We were of course due to leave Europe today, but it looks as though we will be in for a little longer.
It has been hard to concentrate on any financial news that is not about Brexit, but not only is there economic life outside the EU, we will probably need to become more involved in it.
This might be a worry for many of us who had heard that a global recession may be on the way – but things might not be as bad as we have been led to think.
Who says there is a downturn coming?
Since the last quarter of 2018, commentators on the global economy have voiced fears of imminent recession.
The International Monetary Fund is ready to slash its forecasts for the global economy, seeing trouble between the US and China and problems across Europe as likely triggers. Brexit – there seems to be no escape from it – may bring a downturn to Germany, where there is already a fall in factory orders.
The Managing Director of the IMF, Christine Lagarde has warned that “the economic weather is unsettled.”
Of course, no one wants another recession. Many of us have still not got over the effects of the global crisis of ten years ago. As a result, central banks have changed their minds about raising interest rates, determined not to choke off any recovery.
Possibly partly in response, equity markets have rallied strongly in the last three months or so.
But is this going to be enough to avoid a downturn?
Recessions are caused by many factors, but one of them is a lack of confidence. It can help to look at some objective data to see whether we have reasons for confidence – and one objective measure is the state of PMIs.
A PMI – or Purchasing Managers’ Index – gives a measure of how decision makers in a particular business sector, region or country feel about the future. A score above 50 means the sector under scrutiny is expanding. If it is below 50, it’s shrinking, and if it stays below 50 for any length of time, it suggests that the sector is heading for trouble.
If PMIs from a variety of sectors all show shrinkage, the entire economy might be facing difficulties.
So, have the efforts to stimulate economies been working?
The good news is that at least in the world’s two most important economies – the US and China – PMIs are back above 50. In China the PMI index rallied back into expansion in March, after some indication of shrinkage in February. There has been a 30% surge in the Shanghai Composite Index this year, and the stimulus from the Chinese government is to continue.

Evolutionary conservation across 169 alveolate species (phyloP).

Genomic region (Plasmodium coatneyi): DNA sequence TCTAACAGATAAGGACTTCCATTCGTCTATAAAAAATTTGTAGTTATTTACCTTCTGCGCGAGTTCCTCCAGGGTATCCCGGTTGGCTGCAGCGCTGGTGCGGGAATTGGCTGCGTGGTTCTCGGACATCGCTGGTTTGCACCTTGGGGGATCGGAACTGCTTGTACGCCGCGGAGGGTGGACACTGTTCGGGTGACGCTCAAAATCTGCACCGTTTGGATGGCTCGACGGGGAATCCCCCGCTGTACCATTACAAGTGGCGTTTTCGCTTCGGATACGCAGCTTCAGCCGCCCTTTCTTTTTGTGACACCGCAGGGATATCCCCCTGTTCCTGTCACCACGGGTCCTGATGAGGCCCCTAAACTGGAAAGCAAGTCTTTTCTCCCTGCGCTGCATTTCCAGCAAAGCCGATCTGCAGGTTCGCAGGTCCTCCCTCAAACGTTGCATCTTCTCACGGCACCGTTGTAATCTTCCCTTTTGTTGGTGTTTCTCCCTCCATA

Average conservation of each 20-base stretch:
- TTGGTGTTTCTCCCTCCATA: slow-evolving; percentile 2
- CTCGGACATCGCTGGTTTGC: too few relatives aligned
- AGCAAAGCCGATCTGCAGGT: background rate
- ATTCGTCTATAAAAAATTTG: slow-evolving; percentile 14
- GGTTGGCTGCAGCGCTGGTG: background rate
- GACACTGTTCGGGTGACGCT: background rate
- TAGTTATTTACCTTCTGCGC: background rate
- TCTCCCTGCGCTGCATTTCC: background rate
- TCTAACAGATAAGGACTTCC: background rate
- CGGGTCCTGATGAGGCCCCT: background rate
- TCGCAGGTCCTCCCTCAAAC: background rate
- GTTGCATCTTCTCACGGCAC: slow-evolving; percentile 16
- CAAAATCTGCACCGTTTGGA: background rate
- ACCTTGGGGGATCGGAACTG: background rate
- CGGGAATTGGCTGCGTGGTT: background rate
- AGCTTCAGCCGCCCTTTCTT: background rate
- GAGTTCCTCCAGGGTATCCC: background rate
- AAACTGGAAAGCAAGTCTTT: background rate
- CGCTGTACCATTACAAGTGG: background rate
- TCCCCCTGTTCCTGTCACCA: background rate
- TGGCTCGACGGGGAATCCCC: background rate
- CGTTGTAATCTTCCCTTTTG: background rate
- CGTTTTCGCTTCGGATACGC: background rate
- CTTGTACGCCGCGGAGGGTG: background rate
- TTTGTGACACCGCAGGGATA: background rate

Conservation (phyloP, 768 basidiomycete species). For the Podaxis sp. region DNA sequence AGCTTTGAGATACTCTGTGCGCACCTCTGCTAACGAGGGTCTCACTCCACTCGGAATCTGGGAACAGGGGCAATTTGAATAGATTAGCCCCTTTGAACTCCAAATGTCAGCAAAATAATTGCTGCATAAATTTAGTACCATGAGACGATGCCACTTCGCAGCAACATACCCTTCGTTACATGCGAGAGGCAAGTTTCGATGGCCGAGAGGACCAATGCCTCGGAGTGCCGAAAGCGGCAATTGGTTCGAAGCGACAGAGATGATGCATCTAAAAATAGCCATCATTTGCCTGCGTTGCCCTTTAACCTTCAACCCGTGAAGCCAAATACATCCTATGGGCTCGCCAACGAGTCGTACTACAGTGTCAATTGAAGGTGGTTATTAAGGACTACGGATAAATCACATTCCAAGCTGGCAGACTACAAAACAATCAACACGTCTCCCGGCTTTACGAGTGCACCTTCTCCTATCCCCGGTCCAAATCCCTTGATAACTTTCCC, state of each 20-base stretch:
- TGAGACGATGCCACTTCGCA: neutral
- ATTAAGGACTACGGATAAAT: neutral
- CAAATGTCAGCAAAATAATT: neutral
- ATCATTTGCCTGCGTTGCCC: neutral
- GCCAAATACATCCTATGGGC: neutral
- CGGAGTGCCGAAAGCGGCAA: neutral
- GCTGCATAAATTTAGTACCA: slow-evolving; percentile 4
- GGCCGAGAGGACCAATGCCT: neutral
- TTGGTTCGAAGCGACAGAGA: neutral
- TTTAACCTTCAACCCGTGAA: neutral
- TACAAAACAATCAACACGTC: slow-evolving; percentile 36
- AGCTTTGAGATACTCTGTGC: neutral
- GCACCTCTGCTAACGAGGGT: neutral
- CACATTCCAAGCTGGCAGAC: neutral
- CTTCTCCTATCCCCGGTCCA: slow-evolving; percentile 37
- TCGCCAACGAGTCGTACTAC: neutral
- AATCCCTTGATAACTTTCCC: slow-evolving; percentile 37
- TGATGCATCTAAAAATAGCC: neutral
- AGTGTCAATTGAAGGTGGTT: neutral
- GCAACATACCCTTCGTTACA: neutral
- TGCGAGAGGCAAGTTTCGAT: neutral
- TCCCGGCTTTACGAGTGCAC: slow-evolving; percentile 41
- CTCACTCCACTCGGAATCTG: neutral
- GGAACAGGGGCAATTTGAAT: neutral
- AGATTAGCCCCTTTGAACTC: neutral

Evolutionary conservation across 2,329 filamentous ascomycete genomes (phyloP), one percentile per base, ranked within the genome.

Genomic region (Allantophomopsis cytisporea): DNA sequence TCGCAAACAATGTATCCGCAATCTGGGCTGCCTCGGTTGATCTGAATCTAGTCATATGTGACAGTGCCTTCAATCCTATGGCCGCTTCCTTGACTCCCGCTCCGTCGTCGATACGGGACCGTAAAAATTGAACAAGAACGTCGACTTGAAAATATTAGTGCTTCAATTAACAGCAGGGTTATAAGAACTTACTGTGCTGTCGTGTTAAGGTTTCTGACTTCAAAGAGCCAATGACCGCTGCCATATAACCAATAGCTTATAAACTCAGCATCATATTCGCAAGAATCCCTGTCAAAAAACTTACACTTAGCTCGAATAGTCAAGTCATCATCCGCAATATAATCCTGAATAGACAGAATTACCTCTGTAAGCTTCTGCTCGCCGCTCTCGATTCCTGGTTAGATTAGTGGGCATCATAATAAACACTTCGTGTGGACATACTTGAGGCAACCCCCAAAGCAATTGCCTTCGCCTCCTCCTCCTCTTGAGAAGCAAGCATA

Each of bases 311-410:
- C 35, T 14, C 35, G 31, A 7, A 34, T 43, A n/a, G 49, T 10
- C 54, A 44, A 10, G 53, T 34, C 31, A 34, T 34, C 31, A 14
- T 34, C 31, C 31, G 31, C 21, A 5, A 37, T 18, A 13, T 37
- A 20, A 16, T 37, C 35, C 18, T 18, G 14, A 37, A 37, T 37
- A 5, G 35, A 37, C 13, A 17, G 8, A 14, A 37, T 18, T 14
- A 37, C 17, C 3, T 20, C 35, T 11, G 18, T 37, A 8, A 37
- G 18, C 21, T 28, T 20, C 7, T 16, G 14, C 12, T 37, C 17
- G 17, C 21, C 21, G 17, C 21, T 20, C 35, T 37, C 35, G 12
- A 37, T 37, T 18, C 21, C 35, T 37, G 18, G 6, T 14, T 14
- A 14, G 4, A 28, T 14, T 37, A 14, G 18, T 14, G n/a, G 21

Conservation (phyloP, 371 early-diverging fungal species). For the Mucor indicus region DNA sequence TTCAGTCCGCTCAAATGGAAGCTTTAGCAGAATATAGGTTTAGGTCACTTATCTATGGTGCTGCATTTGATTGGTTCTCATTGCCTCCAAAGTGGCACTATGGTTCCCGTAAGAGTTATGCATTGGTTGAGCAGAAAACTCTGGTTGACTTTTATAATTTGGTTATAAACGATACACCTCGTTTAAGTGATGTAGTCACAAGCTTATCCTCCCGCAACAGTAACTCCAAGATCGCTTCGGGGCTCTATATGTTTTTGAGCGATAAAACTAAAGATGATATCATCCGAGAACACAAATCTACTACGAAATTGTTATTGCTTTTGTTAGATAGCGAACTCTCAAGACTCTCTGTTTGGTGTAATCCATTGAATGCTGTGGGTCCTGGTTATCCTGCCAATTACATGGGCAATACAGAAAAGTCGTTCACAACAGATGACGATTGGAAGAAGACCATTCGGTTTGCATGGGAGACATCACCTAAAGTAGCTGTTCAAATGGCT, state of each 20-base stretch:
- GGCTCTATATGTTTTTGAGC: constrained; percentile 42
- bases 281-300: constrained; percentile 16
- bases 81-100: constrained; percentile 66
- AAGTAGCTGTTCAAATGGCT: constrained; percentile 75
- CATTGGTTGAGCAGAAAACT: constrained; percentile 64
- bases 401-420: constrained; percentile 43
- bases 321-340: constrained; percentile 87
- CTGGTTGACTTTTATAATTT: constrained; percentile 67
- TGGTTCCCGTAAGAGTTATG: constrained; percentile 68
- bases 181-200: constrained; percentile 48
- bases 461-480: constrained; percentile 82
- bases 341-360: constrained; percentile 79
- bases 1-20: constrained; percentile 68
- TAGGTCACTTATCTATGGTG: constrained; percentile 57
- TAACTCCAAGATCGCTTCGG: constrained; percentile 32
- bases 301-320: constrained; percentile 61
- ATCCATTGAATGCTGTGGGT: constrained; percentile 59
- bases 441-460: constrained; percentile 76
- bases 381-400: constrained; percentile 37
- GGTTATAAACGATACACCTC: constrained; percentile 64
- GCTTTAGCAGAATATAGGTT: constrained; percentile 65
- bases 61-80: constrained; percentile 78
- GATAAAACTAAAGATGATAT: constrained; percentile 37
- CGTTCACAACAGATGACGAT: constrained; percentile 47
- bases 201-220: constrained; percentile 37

The US is showing a healthy 55, with new orders and rising employment. Elsewhere, the picture is more mixed, although it is interesting to note that here at home, UK Manufacturing PMI rose to 55.1 in March 2019 from an upwardly revised 52.1 in February. This suggested the strongest pace of expansion in the manufacturing sector since the early months of 2018, leading to new work and employment growth.
So, will we have a boom instead of a bust?
Mme. Lagarde told an audience in Washington last week that she believes 70% of countries will experience slowdown in growth this year. But although she went on to say that ‘the global economy is at a delicate moment’, a slowdown in growth is a very different thing from a recession.
We might not get a boom, although stranger things have happened – but at least we may no longer be set for recession.
Of course, whatever the global economy does, it is your own financial outlook that is really important to you. In an uncertain world, you may want to spread your investment across a diverse range of markets, and across a variety of assets.
Expert investment advice may well be vital for your peace of mind, and to help you assemble a properly diversified portfolio. You can be certain of getting that advice, simply by calling us at Continuum.
The information contained in this article is based on the opinion of Continuum and does not constitute financial advice or a recommendation to suitable investment strategy, you should seek independent financial advice before embarking on any course of action.
The value of investments can fall as well as rise and you may get back less than you invested.
bloomberg.com – The Bull Case for China Stocks Is Sticking Around – 8th April 2019
tradingeconomics.com – United Kingdom Manufacturing PMI